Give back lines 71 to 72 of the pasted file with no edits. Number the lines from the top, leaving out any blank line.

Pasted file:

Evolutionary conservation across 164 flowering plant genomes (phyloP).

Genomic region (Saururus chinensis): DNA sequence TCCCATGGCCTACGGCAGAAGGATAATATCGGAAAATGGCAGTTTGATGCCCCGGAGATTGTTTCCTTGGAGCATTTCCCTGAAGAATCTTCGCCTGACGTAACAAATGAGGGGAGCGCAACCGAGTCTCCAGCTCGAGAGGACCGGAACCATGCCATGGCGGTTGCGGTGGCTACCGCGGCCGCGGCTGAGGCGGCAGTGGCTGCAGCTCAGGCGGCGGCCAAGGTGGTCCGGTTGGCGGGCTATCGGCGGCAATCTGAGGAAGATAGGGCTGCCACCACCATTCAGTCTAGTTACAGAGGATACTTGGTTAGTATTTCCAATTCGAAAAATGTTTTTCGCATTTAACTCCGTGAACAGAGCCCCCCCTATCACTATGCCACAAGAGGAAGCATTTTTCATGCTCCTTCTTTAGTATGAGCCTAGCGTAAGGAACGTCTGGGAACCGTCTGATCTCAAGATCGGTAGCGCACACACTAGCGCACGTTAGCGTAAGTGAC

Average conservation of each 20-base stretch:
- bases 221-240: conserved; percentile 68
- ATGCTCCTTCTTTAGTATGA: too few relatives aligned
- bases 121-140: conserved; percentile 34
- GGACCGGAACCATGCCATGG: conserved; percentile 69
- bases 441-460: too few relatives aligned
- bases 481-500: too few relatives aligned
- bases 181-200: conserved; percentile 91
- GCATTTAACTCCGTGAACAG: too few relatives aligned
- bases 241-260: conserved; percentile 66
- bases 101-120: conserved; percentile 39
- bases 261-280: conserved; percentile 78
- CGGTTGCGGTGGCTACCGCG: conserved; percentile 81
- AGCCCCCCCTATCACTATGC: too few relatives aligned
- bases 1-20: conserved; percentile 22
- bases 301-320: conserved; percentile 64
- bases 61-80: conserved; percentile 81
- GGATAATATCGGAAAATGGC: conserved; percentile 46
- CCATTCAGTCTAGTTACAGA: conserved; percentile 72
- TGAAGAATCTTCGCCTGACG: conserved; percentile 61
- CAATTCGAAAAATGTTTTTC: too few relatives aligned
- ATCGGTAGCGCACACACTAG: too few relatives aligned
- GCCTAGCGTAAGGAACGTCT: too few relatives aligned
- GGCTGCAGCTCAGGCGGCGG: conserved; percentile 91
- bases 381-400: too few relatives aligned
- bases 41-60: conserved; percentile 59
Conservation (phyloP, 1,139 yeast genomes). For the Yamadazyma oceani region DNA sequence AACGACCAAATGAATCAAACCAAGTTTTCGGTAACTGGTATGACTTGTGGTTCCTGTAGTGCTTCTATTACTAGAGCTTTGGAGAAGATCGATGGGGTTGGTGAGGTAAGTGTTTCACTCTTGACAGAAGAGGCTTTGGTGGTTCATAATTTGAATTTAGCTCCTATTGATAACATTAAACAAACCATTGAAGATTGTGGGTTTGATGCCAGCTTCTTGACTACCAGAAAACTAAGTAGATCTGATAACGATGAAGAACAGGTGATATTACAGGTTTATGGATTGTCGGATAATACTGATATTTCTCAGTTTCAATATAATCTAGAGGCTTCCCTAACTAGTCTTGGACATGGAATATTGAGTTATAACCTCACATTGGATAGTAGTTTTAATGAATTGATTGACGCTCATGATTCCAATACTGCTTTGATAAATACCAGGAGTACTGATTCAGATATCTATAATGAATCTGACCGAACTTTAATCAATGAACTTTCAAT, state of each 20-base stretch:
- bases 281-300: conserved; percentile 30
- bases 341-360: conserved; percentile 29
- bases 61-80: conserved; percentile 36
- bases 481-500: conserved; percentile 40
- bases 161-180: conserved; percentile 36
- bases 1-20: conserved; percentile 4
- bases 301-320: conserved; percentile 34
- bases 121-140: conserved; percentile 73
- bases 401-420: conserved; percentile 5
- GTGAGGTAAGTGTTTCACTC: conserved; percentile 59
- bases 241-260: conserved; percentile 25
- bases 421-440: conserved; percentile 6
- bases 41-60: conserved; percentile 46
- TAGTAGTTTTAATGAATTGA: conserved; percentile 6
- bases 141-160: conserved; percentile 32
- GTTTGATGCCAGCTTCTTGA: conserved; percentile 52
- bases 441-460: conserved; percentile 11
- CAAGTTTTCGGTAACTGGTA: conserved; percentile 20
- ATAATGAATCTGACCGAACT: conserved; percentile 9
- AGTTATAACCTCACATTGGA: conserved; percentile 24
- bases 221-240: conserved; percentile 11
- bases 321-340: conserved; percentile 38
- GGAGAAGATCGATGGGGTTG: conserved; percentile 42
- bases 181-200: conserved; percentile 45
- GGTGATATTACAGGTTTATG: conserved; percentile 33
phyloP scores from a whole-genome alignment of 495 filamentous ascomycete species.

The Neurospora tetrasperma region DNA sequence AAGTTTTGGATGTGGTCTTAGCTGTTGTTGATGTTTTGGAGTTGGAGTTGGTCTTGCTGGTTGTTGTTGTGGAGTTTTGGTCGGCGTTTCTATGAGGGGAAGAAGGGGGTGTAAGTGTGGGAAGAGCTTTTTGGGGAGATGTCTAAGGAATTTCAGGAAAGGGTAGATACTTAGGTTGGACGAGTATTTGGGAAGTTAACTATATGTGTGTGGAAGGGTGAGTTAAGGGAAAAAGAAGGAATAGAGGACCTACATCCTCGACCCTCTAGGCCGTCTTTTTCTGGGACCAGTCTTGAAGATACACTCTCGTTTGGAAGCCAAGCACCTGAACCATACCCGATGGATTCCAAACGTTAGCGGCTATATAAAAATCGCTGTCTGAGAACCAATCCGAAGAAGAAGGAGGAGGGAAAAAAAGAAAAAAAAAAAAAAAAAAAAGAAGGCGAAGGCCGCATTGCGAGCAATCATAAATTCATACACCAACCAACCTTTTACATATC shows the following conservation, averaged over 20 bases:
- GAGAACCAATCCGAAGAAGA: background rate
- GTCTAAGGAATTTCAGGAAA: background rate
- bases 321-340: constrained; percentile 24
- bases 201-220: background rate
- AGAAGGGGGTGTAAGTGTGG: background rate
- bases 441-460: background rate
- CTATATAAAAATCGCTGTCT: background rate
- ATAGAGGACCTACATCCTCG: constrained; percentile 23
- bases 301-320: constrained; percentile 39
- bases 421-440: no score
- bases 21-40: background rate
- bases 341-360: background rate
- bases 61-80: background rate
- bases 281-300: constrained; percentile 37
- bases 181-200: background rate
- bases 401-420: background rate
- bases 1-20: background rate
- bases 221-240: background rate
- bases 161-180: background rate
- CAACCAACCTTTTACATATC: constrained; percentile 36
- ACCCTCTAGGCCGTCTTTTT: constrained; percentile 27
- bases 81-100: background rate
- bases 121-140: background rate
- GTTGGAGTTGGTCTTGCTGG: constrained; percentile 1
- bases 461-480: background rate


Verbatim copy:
- bases 181-200: background rate
- bases 401-420: background rate